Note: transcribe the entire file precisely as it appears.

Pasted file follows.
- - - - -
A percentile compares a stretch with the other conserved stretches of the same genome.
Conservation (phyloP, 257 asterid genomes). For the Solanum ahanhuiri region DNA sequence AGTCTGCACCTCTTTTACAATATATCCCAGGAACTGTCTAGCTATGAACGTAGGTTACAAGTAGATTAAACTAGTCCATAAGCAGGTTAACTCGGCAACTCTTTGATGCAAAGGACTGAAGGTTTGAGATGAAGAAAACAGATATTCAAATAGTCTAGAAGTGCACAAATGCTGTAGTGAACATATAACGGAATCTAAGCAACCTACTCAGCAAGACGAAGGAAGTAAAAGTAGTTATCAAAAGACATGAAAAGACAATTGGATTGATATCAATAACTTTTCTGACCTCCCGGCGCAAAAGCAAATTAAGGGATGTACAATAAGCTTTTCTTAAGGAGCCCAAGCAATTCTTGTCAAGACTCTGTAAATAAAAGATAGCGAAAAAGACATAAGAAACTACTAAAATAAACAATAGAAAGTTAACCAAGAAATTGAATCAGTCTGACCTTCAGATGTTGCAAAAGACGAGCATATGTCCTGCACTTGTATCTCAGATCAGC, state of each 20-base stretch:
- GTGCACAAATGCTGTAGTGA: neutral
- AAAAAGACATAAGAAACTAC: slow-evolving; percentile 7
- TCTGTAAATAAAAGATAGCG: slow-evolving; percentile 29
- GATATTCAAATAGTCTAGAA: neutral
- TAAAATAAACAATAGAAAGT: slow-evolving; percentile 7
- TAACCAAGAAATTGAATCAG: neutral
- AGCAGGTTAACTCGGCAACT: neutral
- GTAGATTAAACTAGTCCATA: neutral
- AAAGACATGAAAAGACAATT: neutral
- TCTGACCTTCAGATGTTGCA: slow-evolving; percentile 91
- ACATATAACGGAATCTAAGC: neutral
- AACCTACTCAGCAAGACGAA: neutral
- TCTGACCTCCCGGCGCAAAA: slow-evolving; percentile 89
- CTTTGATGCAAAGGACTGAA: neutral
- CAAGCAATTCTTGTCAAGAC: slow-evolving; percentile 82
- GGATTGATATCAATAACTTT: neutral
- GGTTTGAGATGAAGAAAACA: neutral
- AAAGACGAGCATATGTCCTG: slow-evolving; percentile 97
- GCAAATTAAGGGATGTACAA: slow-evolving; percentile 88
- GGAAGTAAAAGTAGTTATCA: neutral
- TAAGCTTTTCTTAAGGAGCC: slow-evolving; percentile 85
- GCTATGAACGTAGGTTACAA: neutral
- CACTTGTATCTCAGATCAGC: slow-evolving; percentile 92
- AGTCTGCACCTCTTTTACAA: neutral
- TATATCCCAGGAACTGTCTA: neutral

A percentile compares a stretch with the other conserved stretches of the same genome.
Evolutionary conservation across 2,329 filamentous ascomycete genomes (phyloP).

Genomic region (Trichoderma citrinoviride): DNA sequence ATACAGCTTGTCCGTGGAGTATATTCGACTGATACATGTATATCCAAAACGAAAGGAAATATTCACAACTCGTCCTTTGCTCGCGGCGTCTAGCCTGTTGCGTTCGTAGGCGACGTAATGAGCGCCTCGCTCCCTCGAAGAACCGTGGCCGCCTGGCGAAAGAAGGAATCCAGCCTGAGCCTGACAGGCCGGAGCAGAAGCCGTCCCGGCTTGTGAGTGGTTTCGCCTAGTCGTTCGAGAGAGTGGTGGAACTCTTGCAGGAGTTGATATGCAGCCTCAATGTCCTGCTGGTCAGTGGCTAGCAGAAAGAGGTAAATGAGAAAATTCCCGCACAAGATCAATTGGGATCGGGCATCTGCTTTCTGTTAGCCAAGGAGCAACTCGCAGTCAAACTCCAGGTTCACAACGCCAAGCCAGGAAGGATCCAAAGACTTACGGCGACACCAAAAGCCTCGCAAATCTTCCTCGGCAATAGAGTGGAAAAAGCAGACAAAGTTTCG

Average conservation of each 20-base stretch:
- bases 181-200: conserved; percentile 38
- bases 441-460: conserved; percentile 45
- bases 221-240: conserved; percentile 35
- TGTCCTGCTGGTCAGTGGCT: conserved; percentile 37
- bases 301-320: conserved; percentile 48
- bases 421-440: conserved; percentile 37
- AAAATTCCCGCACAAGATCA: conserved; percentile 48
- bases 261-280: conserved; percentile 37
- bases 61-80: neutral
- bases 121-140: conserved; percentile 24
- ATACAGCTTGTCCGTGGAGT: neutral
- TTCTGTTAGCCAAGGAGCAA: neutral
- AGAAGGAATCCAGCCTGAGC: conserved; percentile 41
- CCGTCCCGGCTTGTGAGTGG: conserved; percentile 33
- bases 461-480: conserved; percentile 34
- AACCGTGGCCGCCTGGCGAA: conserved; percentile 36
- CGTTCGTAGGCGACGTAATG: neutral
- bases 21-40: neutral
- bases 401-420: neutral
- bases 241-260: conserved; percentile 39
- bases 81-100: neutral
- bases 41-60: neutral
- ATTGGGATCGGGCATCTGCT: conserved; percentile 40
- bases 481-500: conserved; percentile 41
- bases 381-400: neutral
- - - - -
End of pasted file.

A percentile compares a stretch with the other conserved stretches of the same genome.
Conservation (phyloP, 257 asterid genomes). For the Solanum ahanhuiri region DNA sequence AGTCTGCACCTCTTTTACAATATATCCCAGGAACTGTCTAGCTATGAACGTAGGTTACAAGTAGATTAAACTAGTCCATAAGCAGGTTAACTCGGCAACTCTTTGATGCAAAGGACTGAAGGTTTGAGATGAAGAAAACAGATATTCAAATAGTCTAGAAGTGCACAAATGCTGTAGTGAACATATAACGGAATCTAAGCAACCTACTCAGCAAGACGAAGGAAGTAAAAGTAGTTATCAAAAGACATGAAAAGACAATTGGATTGATATCAATAACTTTTCTGACCTCCCGGCGCAAAAGCAAATTAAGGGATGTACAATAAGCTTTTCTTAAGGAGCCCAAGCAATTCTTGTCAAGACTCTGTAAATAAAAGATAGCGAAAAAGACATAAGAAACTACTAAAATAAACAATAGAAAGTTAACCAAGAAATTGAATCAGTCTGACCTTCAGATGTTGCAAAAGACGAGCATATGTCCTGCACTTGTATCTCAGATCAGC, state of each 20-base stretch:
- GTGCACAAATGCTGTAGTGA: neutral
- AAAAAGACATAAGAAACTAC: slow-evolving; percentile 7
- TCTGTAAATAAAAGATAGCG: slow-evolving; percentile 29
- GATATTCAAATAGTCTAGAA: neutral
- TAAAATAAACAATAGAAAGT: slow-evolving; percentile 7
- TAACCAAGAAATTGAATCAG: neutral
- AGCAGGTTAACTCGGCAACT: neutral
- GTAGATTAAACTAGTCCATA: neutral
- AAAGACATGAAAAGACAATT: neutral
- TCTGACCTTCAGATGTTGCA: slow-evolving; percentile 91
- ACATATAACGGAATCTAAGC: neutral
- AACCTACTCAGCAAGACGAA: neutral
- TCTGACCTCCCGGCGCAAAA: slow-evolving; percentile 89
- CTTTGATGCAAAGGACTGAA: neutral
- CAAGCAATTCTTGTCAAGAC: slow-evolving; percentile 82
- GGATTGATATCAATAACTTT: neutral
- GGTTTGAGATGAAGAAAACA: neutral
- AAAGACGAGCATATGTCCTG: slow-evolving; percentile 97
- GCAAATTAAGGGATGTACAA: slow-evolving; percentile 88
- GGAAGTAAAAGTAGTTATCA: neutral
- TAAGCTTTTCTTAAGGAGCC: slow-evolving; percentile 85
- GCTATGAACGTAGGTTACAA: neutral
- CACTTGTATCTCAGATCAGC: slow-evolving; percentile 92
- AGTCTGCACCTCTTTTACAA: neutral
- TATATCCCAGGAACTGTCTA: neutral

A percentile compares a stretch with the other conserved stretches of the same genome.
Evolutionary conservation across 2,329 filamentous ascomycete genomes (phyloP).

Genomic region (Trichoderma citrinoviride): DNA sequence ATACAGCTTGTCCGTGGAGTATATTCGACTGATACATGTATATCCAAAACGAAAGGAAATATTCACAACTCGTCCTTTGCTCGCGGCGTCTAGCCTGTTGCGTTCGTAGGCGACGTAATGAGCGCCTCGCTCCCTCGAAGAACCGTGGCCGCCTGGCGAAAGAAGGAATCCAGCCTGAGCCTGACAGGCCGGAGCAGAAGCCGTCCCGGCTTGTGAGTGGTTTCGCCTAGTCGTTCGAGAGAGTGGTGGAACTCTTGCAGGAGTTGATATGCAGCCTCAATGTCCTGCTGGTCAGTGGCTAGCAGAAAGAGGTAAATGAGAAAATTCCCGCACAAGATCAATTGGGATCGGGCATCTGCTTTCTGTTAGCCAAGGAGCAACTCGCAGTCAAACTCCAGGTTCACAACGCCAAGCCAGGAAGGATCCAAAGACTTACGGCGACACCAAAAGCCTCGCAAATCTTCCTCGGCAATAGAGTGGAAAAAGCAGACAAAGTTTCG

Average conservation of each 20-base stretch:
- bases 181-200: conserved; percentile 38
- bases 441-460: conserved; percentile 45
- bases 221-240: conserved; percentile 35
- TGTCCTGCTGGTCAGTGGCT: conserved; percentile 37
- bases 301-320: conserved; percentile 48
- bases 421-440: conserved; percentile 37
- AAAATTCCCGCACAAGATCA: conserved; percentile 48
- bases 261-280: conserved; percentile 37
- bases 61-80: neutral
- bases 121-140: conserved; percentile 24
- ATACAGCTTGTCCGTGGAGT: neutral
- TTCTGTTAGCCAAGGAGCAA: neutral
- AGAAGGAATCCAGCCTGAGC: conserved; percentile 41
- CCGTCCCGGCTTGTGAGTGG: conserved; percentile 33
- bases 461-480: conserved; percentile 34
- AACCGTGGCCGCCTGGCGAA: conserved; percentile 36
- CGTTCGTAGGCGACGTAATG: neutral
- bases 21-40: neutral
- bases 401-420: neutral
- bases 241-260: conserved; percentile 39
- bases 81-100: neutral
- bases 41-60: neutral
- ATTGGGATCGGGCATCTGCT: conserved; percentile 40
- bases 481-500: conserved; percentile 41
- bases 381-400: neutral